HC-130H Hercules, picture 8HC-130H Hercules, picture 9HC-130H Hercules, picture 10
HC-130H Hercules, picture 11

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Aerodynamics

HC-130H Hercules, picture 12

The final sections to build were the wing, elevator and vertical fin. All of them feature operable control surfaces. On the wing there are ailerons and flaps. The Hercules has four turboprop engines of which two can be switched off to safe fuel. This is a feature used during search and rescue operations when the plane circles over the ocean at low altitude and speed to spot castaways. My model features four variable-pitch propellers, manually operated. The outer sections of the wing slightly sweep, beginning after the inward engines. This is also the place where the outer sections separate from the centre section to ease transport of the model. The drawback of this solution is that the wing slightly flexes, whereas it would have been possible to build it stronger by skipping the sweep and build it one-piece. Hanging in between the inner and outer engine nacelles are two underwing fuel tanks to extend reach.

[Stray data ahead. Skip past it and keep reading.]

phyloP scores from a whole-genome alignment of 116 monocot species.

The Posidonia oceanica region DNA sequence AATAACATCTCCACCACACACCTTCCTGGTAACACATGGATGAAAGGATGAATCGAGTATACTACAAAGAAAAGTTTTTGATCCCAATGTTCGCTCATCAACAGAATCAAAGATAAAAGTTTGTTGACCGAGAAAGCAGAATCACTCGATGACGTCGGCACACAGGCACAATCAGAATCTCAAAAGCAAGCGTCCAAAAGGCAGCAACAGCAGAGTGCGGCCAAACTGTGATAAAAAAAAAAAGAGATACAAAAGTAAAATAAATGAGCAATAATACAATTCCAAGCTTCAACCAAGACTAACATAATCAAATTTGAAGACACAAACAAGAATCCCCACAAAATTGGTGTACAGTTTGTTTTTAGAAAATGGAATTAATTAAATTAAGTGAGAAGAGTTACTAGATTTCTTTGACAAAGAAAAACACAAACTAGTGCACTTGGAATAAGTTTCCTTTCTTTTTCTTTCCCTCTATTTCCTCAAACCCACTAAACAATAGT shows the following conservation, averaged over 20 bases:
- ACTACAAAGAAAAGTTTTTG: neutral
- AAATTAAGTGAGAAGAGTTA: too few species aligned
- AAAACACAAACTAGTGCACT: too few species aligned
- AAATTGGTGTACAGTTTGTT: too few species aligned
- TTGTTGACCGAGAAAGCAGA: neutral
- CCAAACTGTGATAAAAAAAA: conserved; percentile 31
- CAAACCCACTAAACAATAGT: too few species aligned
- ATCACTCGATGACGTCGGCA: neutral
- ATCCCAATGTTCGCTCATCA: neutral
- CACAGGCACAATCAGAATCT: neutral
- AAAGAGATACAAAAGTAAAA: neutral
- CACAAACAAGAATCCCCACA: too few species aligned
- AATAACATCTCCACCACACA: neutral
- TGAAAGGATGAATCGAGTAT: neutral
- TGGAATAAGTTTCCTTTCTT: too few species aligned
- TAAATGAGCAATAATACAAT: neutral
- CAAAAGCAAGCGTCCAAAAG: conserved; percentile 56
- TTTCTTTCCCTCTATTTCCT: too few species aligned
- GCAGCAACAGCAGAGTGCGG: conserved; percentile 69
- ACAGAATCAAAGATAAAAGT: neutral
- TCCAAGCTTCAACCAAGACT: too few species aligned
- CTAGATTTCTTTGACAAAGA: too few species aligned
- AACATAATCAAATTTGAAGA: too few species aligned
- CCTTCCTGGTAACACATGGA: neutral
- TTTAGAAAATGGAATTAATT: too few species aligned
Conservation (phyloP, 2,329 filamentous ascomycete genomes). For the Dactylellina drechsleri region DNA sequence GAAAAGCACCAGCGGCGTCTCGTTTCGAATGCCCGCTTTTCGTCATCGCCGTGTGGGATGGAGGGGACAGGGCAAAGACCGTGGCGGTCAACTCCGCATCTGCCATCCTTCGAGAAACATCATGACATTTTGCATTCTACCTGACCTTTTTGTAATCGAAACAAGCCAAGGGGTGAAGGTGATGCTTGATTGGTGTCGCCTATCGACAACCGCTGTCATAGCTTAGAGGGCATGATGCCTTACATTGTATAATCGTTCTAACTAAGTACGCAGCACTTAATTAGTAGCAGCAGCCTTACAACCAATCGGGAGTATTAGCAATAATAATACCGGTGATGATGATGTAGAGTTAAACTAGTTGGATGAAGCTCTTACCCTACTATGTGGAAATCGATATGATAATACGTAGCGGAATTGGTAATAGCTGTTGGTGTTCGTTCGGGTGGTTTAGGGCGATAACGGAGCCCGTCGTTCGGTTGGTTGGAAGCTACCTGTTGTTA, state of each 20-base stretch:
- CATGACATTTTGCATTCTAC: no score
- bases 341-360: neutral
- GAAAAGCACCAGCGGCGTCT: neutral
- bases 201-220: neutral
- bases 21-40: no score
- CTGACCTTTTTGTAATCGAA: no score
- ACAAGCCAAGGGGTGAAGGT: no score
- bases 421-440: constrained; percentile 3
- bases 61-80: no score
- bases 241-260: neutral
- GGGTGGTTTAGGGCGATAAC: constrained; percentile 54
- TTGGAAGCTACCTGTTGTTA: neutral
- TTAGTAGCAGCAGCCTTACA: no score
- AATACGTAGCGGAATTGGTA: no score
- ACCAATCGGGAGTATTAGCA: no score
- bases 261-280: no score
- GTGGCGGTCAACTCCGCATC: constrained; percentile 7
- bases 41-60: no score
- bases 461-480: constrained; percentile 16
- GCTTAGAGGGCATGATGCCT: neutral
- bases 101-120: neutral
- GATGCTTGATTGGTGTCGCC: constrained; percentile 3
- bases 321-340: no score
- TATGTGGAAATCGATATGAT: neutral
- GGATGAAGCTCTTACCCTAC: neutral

HC-130H Hercules, picture 13HC-130H Hercules, picture 14

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Displaying the Model

HC-130H Hercules, picture 15

The finishing touches to the model are realised by small details like antennae, position and landing lights and a set of self-made stickers. The latter ones were printed on either transparent or glossy white self-adhesive film using an inkjet printer. To display the model with the landing gear retracted, I built a display stand. It is also very useful when extending the landing gear since it is difficult to hold the plane in one hand and operate the mechanisms with the other. Despite its overall dimensions and weight, it is possible to "swoosh" the model. The corresponding picture - which furthermore shows the builder - shall give prove of it.

HC-130H Hercules, picture 16HC-130H Hercules, picture 17